So revisit all the structures in your life that you don’t like, and ask yourself how much you’re participating in them, and what you are willing (and unwilling!) to do to bring them one step closer to non-existence.

As the old saying goes; You cannot enslave a free man, you can only kill him.

http://www.intellectualtakeout.org/article/i-grew-communist-system-heres-what-americans-dont-understand-about-freedom

What Americans Don’t Understand About Freedom

A Muse Unjust

A Muse unjust with passion, lust
Doth drive Her host to brink with think!
Such that reprieve be form of drink,
To dull, to mute, to cast aside,
Her heady roller coaster ride.

The color of life monochromes
Against Her vibrant hues and tones.
Imaginings unfit for truth,
Suitable of follies youth,
Persist kaleidoscopically!
Contrasting life: Banality.

In truth, some diamonds; they transverse,
And glimpse some value in this curse.
And thus, the Vampyre beguiles,
Hinting fresh, fantastic wiles.
Wresting thoughts, enthralling time,
From sleep, from play, from Loves divine.

Who courts her long seldom lives
She takes from me far more than gives.

A Muse Unjust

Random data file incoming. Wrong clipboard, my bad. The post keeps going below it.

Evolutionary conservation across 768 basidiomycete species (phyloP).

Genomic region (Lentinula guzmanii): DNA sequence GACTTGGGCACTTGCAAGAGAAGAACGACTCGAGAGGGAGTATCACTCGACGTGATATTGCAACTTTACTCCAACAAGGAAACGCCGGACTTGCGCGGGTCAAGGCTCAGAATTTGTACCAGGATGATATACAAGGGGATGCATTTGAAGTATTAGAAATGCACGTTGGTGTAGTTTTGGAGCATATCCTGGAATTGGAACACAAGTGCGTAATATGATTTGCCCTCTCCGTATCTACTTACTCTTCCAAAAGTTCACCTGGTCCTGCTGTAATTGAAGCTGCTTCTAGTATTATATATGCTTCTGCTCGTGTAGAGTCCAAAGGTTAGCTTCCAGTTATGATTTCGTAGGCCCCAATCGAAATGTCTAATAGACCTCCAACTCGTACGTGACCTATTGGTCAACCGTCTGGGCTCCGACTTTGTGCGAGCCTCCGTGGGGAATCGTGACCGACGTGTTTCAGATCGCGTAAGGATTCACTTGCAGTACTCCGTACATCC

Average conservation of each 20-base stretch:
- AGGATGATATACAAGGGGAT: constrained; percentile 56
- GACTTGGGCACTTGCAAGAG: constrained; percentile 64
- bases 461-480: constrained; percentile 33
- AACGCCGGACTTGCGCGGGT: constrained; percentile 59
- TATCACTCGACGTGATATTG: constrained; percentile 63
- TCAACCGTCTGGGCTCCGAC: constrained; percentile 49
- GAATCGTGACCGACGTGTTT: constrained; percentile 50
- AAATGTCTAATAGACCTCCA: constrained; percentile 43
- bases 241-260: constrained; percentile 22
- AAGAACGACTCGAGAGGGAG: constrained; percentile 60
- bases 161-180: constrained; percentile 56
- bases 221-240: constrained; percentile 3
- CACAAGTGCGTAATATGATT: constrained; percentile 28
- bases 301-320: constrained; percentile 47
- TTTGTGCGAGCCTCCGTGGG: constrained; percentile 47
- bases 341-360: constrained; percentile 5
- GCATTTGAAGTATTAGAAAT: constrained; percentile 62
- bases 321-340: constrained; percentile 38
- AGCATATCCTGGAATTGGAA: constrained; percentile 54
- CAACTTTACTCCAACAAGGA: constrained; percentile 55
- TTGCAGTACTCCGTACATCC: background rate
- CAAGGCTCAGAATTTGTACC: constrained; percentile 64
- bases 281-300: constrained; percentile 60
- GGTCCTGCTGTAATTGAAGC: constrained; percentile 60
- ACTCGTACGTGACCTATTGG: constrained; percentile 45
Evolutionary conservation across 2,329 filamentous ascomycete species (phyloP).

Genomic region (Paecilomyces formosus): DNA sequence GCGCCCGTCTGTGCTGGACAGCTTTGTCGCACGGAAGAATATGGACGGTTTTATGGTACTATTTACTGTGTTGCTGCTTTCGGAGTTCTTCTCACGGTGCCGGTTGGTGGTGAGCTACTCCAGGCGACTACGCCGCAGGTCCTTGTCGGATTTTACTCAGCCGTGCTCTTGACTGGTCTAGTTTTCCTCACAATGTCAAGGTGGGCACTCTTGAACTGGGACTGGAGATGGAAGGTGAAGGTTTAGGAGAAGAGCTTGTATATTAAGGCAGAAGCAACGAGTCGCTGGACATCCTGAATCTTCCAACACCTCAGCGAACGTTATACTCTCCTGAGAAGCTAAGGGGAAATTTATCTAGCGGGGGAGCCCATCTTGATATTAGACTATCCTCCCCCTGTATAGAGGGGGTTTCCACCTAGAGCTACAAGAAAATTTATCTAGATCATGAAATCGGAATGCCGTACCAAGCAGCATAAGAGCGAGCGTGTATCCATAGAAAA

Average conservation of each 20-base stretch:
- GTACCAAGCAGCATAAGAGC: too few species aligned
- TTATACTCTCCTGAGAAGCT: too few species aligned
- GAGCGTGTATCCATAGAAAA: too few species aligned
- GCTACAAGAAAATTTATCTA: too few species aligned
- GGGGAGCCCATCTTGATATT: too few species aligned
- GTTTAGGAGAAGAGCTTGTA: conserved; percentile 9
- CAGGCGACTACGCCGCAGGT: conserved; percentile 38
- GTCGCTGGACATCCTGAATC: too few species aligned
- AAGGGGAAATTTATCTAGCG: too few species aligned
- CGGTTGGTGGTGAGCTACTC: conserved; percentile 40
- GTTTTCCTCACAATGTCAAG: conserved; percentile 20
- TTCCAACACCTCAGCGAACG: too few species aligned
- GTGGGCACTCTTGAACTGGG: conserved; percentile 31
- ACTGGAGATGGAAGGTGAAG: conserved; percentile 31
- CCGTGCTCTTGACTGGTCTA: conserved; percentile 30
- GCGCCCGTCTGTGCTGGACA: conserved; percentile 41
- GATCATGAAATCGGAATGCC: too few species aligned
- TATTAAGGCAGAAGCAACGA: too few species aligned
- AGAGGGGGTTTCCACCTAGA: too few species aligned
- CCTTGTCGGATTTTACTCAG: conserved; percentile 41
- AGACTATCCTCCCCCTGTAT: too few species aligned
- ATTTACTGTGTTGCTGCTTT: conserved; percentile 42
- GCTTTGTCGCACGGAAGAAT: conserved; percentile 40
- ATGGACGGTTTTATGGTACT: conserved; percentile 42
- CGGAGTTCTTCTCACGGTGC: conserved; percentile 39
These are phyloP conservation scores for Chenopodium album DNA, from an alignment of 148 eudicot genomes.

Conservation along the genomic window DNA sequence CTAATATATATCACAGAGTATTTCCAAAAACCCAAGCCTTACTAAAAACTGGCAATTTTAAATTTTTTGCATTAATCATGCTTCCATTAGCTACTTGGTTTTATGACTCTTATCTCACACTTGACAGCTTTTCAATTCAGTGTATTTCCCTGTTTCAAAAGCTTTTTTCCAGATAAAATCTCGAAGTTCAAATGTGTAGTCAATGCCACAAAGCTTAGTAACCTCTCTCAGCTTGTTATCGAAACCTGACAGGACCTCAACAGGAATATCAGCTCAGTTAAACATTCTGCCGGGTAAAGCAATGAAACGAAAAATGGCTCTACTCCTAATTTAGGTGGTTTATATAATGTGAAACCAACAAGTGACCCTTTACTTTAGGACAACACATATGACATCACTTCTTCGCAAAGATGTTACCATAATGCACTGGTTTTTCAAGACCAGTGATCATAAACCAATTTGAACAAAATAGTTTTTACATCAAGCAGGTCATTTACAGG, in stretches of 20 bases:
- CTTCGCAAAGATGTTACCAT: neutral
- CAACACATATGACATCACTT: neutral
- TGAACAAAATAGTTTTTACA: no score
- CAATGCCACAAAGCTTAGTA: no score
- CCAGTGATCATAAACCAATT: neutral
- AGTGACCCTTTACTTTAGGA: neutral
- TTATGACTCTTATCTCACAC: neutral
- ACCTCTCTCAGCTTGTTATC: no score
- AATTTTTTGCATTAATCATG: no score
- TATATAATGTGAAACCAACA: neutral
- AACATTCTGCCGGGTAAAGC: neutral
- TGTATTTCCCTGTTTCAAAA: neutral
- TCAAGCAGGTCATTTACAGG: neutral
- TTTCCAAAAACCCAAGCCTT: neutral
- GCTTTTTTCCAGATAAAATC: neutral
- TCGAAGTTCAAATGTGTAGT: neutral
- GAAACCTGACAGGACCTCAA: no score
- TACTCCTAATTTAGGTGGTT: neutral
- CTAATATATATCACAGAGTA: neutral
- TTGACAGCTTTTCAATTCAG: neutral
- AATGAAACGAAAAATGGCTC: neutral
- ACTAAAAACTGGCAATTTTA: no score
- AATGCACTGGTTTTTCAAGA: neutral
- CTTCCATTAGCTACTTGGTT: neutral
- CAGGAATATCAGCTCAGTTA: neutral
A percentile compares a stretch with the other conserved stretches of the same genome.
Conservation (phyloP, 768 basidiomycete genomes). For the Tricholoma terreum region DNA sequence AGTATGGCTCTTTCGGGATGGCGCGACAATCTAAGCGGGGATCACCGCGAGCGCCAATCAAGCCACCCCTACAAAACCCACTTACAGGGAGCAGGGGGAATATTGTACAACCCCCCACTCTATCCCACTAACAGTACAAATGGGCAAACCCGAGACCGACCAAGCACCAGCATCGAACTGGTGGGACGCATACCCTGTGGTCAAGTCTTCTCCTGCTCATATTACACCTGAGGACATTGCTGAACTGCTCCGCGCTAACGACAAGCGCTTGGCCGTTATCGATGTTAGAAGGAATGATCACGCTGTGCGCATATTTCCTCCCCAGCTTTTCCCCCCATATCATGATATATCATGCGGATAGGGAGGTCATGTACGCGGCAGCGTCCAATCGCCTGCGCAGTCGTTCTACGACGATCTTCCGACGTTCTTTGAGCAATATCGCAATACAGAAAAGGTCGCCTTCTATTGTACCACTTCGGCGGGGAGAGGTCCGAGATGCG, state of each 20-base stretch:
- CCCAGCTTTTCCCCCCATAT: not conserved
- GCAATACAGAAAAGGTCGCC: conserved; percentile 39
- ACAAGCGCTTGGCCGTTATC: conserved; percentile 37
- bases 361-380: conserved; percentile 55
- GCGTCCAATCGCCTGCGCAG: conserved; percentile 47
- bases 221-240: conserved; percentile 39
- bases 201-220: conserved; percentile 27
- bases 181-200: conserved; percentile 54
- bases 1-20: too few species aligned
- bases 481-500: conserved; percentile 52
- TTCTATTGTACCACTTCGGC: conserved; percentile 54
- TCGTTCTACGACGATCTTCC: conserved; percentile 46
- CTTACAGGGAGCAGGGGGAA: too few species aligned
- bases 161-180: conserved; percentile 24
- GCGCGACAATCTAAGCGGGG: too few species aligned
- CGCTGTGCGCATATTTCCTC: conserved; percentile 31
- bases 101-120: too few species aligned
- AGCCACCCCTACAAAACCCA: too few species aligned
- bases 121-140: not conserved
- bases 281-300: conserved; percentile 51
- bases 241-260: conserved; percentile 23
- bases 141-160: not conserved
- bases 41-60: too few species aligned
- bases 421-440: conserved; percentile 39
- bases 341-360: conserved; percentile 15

To Love Today

To love today is worthy not.
For time and change consume as rot.
Whom be today, in hope and fear,
Give way to hour, day, and year.
Such that reborn ever ye be,
Who then can say, “I am but me!”
In flux! In shift! Turmoil! Rust!
Subject to fates unfit, unjust.

To love today is to suppose
With change and age a union grows.
To love tomorrow, as today,
We love not rocks, nor be we fey.

What dares to stand against change, ever?
The Promise of love and life together.

To Love Today

Kids, Video Games, and The Game of Life

With the internet down, my wife turned to the downloaded games on the old XBOX 360, and found a game I picked up cheap after wandering into a couple ridiculous Let’s Plays on youtube. Goat Simulator. My 5 year old daughter loved it. Like, seriously, jumping up and down, exploring, excited, loved it.

“Does this game have ads?”

“Nope. Daddy bought it.”

“Good! I hate ads.”

Cue the pangs of guilt.

Continue reading “Kids, Video Games, and The Game of Life”

Kids, Video Games, and The Game of Life